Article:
The optimal network design variables x0 are found by optimization. minx F subject to Ax 0; F(x) f T x

F is a vector of the coef cients of the linear objective function. The coef cients of the A-matrix are listed in Table 3. These have been expressed in megawatts (MW). A negative sign indicates an input, a positive sign an output. In this case, F is set such that r, which represents total fuel input is minimized. Thus, under the assumption of fossil fuel combustion to drive the energy conversion, in this optimization the net CO2 emission will also be minimized. Since the actual emission depends on the fuel-mix employed, a rst indication is obtained considering natural gas (CH4) as the fuel of choice. Figures 4 and 5 illustrate the optimization results for a petrochemical complex that is characterized by an export of electric power (E) and heat demand at 600 C (HT) and 200 C (LT) respectively in a ratio of HT:LT:E 4:8:E.

Figure 4. Total trigenerate power generation and power generation distribution as a function of power export to the grid.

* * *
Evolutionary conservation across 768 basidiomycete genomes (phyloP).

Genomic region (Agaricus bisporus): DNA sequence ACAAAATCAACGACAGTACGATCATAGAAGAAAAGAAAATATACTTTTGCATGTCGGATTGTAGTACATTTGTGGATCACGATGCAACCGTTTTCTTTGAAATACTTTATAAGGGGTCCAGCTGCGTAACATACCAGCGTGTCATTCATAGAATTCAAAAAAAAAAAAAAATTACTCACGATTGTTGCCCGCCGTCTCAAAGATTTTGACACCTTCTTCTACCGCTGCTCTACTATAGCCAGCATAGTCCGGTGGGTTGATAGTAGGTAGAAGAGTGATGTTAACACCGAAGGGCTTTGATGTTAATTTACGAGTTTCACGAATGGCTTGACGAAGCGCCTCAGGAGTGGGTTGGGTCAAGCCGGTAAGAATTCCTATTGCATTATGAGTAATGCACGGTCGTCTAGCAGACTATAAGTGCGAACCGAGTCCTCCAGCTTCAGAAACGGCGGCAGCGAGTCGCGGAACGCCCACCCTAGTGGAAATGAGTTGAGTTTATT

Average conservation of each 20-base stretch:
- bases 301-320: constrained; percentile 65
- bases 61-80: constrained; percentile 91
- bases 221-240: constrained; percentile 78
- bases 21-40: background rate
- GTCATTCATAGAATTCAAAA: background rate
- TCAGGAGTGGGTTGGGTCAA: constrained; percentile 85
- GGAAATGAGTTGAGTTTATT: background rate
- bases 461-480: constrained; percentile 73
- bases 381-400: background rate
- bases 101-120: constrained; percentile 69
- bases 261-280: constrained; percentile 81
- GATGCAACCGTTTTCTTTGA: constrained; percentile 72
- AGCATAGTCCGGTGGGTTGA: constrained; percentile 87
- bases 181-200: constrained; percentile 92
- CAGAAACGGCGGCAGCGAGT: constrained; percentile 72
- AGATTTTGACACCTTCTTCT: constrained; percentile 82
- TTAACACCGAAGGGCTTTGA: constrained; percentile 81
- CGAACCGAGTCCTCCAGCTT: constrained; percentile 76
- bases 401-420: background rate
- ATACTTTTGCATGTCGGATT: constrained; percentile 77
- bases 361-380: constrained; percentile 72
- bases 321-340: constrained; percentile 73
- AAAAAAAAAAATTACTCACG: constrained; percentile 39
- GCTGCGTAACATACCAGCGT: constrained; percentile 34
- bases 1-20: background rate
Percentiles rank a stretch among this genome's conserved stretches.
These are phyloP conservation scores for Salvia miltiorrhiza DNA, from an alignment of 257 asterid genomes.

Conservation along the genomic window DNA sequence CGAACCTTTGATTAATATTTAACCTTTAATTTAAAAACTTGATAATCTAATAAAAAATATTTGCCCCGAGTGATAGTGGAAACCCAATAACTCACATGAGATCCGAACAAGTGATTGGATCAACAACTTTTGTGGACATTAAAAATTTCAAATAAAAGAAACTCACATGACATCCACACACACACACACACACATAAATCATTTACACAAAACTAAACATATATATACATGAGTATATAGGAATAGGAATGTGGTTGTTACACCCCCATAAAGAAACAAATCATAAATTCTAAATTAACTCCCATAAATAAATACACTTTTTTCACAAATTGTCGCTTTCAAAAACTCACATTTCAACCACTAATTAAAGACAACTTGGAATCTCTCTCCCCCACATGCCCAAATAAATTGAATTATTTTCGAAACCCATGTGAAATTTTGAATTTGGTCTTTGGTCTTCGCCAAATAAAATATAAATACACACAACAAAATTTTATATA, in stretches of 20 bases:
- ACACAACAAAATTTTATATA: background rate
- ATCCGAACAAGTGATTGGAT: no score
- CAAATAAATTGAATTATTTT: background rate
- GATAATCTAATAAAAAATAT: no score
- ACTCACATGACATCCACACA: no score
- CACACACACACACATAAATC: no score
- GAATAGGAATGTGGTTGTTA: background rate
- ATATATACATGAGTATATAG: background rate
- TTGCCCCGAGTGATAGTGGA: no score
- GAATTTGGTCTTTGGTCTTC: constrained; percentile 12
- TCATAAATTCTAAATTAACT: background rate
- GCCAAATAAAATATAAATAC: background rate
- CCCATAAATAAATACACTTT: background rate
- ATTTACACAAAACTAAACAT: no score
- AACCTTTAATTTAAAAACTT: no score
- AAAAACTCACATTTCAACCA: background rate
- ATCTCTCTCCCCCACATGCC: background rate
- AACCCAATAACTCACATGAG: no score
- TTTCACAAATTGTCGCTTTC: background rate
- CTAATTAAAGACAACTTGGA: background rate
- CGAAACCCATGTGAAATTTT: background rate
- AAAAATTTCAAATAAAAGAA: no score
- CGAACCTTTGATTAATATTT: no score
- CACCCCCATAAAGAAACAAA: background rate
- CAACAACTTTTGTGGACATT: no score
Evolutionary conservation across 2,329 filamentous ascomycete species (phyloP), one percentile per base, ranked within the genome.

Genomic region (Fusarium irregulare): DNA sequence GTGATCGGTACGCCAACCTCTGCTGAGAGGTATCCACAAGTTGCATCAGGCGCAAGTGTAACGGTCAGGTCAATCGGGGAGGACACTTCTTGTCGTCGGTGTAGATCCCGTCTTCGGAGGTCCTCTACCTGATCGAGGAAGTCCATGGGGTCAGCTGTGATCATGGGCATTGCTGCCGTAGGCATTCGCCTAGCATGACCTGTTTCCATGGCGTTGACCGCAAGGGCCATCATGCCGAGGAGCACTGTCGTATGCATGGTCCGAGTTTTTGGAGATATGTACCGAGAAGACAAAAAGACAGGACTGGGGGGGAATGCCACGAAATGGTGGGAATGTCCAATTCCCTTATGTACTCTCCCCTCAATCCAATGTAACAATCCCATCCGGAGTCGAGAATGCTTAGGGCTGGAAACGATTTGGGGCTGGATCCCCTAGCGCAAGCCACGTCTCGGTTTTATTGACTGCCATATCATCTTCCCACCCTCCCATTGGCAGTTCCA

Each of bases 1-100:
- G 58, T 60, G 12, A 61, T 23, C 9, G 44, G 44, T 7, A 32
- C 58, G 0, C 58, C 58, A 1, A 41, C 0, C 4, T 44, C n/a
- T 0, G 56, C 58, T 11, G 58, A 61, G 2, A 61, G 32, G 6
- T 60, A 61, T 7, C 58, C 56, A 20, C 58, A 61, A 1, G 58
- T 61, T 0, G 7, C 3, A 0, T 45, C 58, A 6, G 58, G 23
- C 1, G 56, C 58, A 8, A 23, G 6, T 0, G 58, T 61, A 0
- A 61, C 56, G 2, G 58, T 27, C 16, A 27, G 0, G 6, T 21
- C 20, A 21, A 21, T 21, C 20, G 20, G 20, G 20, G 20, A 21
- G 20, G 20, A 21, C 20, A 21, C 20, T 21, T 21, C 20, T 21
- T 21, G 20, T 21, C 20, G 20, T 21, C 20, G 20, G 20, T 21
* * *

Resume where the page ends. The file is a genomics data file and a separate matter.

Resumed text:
Figure 5. Total trigenerate fuel consumption and fuel distribution as a function of electricity export to the grid.

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Table 4. Avoided amount of CO2 (kg MWh 1) per interval of extra trigenerated electricity exported (MW). Electricity export (MW) 1st 2nd 3rd 4th 5th 6th 7th 8th12th CO2 reduction [kg=MWh] 276 191 191 191 191 190 73 0

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CO2 credits. Thus, a paradigm-shift in perception of the petrochemical industry may result: instead of a threatening source of pollution, safety and health risks, it becomes an enabler of global CO2 emission reduction. Functional modelling provides a structured method for abstraction, that allows one to freely consider novel realizations of existing functions of the chemical industry at every system level of interest, and thereby address the open problem of process system innovation in a systematic, topdown approach. Only after new concepts have developed, must the hard work of assessment of their technological and economic impact begin. REFERENCES